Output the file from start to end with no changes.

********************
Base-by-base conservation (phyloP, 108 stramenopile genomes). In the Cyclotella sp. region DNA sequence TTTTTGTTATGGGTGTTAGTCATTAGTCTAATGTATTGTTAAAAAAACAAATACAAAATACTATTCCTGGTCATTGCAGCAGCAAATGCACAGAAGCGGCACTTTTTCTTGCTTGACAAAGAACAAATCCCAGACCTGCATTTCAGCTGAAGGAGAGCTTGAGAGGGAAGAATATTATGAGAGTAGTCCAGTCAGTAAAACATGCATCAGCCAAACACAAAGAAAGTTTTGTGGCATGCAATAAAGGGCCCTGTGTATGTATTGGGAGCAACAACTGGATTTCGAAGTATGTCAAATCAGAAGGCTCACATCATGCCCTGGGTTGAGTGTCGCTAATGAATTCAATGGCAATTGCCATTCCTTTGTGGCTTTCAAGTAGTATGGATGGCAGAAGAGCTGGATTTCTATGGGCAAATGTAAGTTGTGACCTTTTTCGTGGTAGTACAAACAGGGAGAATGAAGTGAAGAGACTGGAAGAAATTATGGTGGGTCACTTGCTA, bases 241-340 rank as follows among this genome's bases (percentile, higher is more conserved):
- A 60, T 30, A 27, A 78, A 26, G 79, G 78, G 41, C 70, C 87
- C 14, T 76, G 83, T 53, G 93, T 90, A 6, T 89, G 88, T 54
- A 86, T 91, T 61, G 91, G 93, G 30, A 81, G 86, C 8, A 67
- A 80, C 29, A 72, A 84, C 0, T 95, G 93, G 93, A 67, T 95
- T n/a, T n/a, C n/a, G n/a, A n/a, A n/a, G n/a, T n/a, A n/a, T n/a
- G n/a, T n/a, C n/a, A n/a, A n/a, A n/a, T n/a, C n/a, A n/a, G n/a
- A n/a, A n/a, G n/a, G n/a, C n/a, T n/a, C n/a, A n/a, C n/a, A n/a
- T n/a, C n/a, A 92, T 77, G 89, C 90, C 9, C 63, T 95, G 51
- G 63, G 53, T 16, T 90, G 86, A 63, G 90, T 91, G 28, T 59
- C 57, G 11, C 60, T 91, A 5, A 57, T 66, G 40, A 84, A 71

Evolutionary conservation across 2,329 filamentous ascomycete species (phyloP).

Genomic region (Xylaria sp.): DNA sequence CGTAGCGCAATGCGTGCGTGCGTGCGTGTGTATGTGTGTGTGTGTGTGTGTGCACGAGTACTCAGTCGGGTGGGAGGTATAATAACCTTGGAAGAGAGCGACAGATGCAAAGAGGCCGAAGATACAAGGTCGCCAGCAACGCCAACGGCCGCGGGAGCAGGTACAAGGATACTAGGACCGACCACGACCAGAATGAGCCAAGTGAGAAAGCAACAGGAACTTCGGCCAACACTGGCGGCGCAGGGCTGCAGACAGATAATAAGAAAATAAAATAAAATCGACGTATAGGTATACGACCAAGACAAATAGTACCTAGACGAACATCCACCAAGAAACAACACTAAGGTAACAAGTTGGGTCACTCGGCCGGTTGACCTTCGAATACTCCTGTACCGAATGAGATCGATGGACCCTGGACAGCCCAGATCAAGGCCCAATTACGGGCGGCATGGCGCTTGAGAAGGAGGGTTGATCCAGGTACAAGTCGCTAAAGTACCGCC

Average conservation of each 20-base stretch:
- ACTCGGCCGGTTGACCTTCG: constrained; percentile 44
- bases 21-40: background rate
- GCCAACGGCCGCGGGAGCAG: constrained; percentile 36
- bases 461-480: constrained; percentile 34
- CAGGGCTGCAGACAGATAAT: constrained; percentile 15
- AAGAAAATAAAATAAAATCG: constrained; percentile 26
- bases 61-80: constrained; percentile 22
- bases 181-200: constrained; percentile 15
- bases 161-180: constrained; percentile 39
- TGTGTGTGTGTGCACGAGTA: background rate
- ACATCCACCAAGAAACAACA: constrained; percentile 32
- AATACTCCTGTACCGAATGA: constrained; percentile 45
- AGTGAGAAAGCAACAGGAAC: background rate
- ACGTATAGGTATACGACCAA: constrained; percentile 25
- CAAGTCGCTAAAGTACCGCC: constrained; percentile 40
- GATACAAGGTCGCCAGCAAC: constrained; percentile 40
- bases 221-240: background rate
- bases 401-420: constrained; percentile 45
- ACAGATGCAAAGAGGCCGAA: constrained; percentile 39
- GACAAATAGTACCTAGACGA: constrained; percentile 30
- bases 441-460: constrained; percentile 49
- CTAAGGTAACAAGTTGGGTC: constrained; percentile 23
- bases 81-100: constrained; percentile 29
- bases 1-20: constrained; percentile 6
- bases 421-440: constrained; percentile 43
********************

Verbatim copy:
Base-by-base conservation (phyloP, 108 stramenopile genomes). In the Cyclotella sp. region DNA sequence TTTTTGTTATGGGTGTTAGTCATTAGTCTAATGTATTGTTAAAAAAACAAATACAAAATACTATTCCTGGTCATTGCAGCAGCAAATGCACAGAAGCGGCACTTTTTCTTGCTTGACAAAGAACAAATCCCAGACCTGCATTTCAGCTGAAGGAGAGCTTGAGAGGGAAGAATATTATGAGAGTAGTCCAGTCAGTAAAACATGCATCAGCCAAACACAAAGAAAGTTTTGTGGCATGCAATAAAGGGCCCTGTGTATGTATTGGGAGCAACAACTGGATTTCGAAGTATGTCAAATCAGAAGGCTCACATCATGCCCTGGGTTGAGTGTCGCTAATGAATTCAATGGCAATTGCCATTCCTTTGTGGCTTTCAAGTAGTATGGATGGCAGAAGAGCTGGATTTCTATGGGCAAATGTAAGTTGTGACCTTTTTCGTGGTAGTACAAACAGGGAGAATGAAGTGAAGAGACTGGAAGAAATTATGGTGGGTCACTTGCTA, bases 241-340 rank as follows among this genome's bases (percentile, higher is more conserved):
- A 60, T 30, A 27, A 78, A 26, G 79, G 78, G 41, C 70, C 87
- C 14, T 76, G 83, T 53, G 93, T 90, A 6, T 89, G 88, T 54
- A 86, T 91, T 61, G 91, G 93, G 30, A 81, G 86, C 8, A 67
- A 80, C 29, A 72, A 84, C 0, T 95, G 93, G 93, A 67, T 95
- T n/a, T n/a, C n/a, G n/a, A n/a, A n/a, G n/a, T n/a, A n/a, T n/a
- G n/a, T n/a, C n/a, A n/a, A n/a, A n/a, T n/a, C n/a, A n/a, G n/a
- A n/a, A n/a, G n/a, G n/a, C n/a, T n/a, C n/a, A n/a, C n/a, A n/a
- T n/a, C n/a, A 92, T 77, G 89, C 90, C 9, C 63, T 95, G 51
- G 63, G 53, T 16, T 90, G 86, A 63, G 90, T 91, G 28, T 59
- C 57, G 11, C 60, T 91, A 5, A 57, T 66, G 40, A 84, A 71

Evolutionary conservation across 2,329 filamentous ascomycete species (phyloP).

Genomic region (Xylaria sp.): DNA sequence CGTAGCGCAATGCGTGCGTGCGTGCGTGTGTATGTGTGTGTGTGTGTGTGTGCACGAGTACTCAGTCGGGTGGGAGGTATAATAACCTTGGAAGAGAGCGACAGATGCAAAGAGGCCGAAGATACAAGGTCGCCAGCAACGCCAACGGCCGCGGGAGCAGGTACAAGGATACTAGGACCGACCACGACCAGAATGAGCCAAGTGAGAAAGCAACAGGAACTTCGGCCAACACTGGCGGCGCAGGGCTGCAGACAGATAATAAGAAAATAAAATAAAATCGACGTATAGGTATACGACCAAGACAAATAGTACCTAGACGAACATCCACCAAGAAACAACACTAAGGTAACAAGTTGGGTCACTCGGCCGGTTGACCTTCGAATACTCCTGTACCGAATGAGATCGATGGACCCTGGACAGCCCAGATCAAGGCCCAATTACGGGCGGCATGGCGCTTGAGAAGGAGGGTTGATCCAGGTACAAGTCGCTAAAGTACCGCC

Average conservation of each 20-base stretch:
- ACTCGGCCGGTTGACCTTCG: constrained; percentile 44
- bases 21-40: background rate
- GCCAACGGCCGCGGGAGCAG: constrained; percentile 36
- bases 461-480: constrained; percentile 34
- CAGGGCTGCAGACAGATAAT: constrained; percentile 15
- AAGAAAATAAAATAAAATCG: constrained; percentile 26
- bases 61-80: constrained; percentile 22
- bases 181-200: constrained; percentile 15
- bases 161-180: constrained; percentile 39
- TGTGTGTGTGTGCACGAGTA: background rate
- ACATCCACCAAGAAACAACA: constrained; percentile 32
- AATACTCCTGTACCGAATGA: constrained; percentile 45
- AGTGAGAAAGCAACAGGAAC: background rate
- ACGTATAGGTATACGACCAA: constrained; percentile 25
- CAAGTCGCTAAAGTACCGCC: constrained; percentile 40
- GATACAAGGTCGCCAGCAAC: constrained; percentile 40
- bases 221-240: background rate
- bases 401-420: constrained; percentile 45
- ACAGATGCAAAGAGGCCGAA: constrained; percentile 39
- GACAAATAGTACCTAGACGA: constrained; percentile 30
- bases 441-460: constrained; percentile 49
- CTAAGGTAACAAGTTGGGTC: constrained; percentile 23
- bases 81-100: constrained; percentile 29
- bases 1-20: constrained; percentile 6
- bases 421-440: constrained; percentile 43